A project of this size will, naturally, take a long time to complete and as it is after all a part time endeavour I ask your for patience. From time to time I have to rearrange the site as new information becomes available. For example, much of the early Rotor equipment consisted of older radars left over from the Second World War, so there is considerable overlap between the various systems. Eventually these anomalies will sort themselves out but for the time being please bear with me.

I have made considerable use of previously published articles and such sources are duly and gratefully acknowledged. Many excellent articles have appeared in periodicals over the years and I hope that this site can provide a repository for articles that will provide a useful resource for students and researchers.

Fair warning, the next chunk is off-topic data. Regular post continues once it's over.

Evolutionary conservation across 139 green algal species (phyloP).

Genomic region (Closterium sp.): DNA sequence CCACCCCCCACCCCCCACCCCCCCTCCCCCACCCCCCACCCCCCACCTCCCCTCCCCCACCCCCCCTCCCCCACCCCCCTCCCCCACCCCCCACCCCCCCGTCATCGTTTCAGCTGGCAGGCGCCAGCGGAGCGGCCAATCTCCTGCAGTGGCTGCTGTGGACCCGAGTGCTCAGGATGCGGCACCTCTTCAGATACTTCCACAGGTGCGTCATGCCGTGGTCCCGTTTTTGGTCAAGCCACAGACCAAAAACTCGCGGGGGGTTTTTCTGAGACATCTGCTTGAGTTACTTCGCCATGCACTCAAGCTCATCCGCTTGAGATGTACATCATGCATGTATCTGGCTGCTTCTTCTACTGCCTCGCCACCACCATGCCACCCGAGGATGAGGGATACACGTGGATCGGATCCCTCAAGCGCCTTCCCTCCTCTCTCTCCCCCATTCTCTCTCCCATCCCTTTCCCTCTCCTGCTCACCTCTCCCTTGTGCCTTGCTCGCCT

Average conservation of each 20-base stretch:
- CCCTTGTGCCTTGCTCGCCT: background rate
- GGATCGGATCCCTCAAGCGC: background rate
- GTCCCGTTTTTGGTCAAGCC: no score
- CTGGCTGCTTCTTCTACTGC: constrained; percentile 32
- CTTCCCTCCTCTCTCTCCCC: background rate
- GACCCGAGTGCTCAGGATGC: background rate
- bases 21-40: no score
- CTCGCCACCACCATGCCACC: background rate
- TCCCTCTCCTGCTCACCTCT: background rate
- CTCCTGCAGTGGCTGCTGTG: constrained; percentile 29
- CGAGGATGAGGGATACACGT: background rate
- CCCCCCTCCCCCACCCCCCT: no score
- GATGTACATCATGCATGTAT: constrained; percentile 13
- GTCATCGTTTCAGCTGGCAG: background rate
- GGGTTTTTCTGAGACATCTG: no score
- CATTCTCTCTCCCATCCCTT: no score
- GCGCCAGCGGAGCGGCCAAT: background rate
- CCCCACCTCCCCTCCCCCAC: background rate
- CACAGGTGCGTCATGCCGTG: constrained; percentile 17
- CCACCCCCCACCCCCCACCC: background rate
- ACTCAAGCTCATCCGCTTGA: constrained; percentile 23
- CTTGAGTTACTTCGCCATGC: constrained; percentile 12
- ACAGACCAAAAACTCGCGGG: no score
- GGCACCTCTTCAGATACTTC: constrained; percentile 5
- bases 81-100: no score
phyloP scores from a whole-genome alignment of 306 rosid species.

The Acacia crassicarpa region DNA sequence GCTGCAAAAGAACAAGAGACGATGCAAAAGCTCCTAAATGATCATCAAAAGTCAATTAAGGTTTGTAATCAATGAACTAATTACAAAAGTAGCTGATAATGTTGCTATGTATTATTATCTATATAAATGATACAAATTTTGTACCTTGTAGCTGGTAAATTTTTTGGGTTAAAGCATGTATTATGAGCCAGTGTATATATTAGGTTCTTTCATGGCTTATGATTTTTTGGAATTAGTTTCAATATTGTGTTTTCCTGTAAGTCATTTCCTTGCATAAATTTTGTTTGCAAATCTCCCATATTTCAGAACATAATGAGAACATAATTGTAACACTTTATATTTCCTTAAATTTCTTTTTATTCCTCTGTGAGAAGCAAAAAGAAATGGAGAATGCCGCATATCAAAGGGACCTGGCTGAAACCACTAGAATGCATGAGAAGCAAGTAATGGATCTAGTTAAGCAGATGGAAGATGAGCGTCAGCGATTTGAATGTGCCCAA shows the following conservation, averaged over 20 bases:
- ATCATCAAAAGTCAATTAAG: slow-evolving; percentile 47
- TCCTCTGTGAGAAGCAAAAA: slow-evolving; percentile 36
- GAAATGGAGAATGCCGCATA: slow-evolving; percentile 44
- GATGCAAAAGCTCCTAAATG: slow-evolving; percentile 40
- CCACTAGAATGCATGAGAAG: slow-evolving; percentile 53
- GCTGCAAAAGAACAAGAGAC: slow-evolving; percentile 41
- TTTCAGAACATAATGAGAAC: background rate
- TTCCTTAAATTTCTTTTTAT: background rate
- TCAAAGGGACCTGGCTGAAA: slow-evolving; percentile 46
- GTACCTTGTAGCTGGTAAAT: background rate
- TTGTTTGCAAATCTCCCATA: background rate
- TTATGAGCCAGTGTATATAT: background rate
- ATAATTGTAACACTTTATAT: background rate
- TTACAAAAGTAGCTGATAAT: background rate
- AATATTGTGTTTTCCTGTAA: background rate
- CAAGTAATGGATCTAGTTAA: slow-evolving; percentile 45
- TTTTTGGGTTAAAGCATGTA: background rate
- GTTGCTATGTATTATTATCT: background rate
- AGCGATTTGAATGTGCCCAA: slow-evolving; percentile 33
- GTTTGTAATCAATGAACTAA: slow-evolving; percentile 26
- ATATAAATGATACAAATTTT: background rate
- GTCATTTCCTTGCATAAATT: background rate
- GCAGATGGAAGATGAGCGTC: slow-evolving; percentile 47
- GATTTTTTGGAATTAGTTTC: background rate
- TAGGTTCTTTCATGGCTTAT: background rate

The site has several components:

The Radar News pages will keep you up to date with developments on this site, forthcoming events etc. If you have an announcement to make or wish to publicize an event such as a reunion and so on then drop me a line and I'll post it here.

The Radar Theory Pages are based on the R.A.F Standard Technical Training Notes (STTN) AP3302 Part 3 (2nd edition), the manual used in the Royal Air Force for radar apprentice training for many years up to the early 1970's. The original document is quite out of date now, some of the symbols used are no longer in use for example and valves are mostly a distant memory. Eventually I hope to add appendices that reflect current practice but in the mean time I want to recreate the feel of the original manual.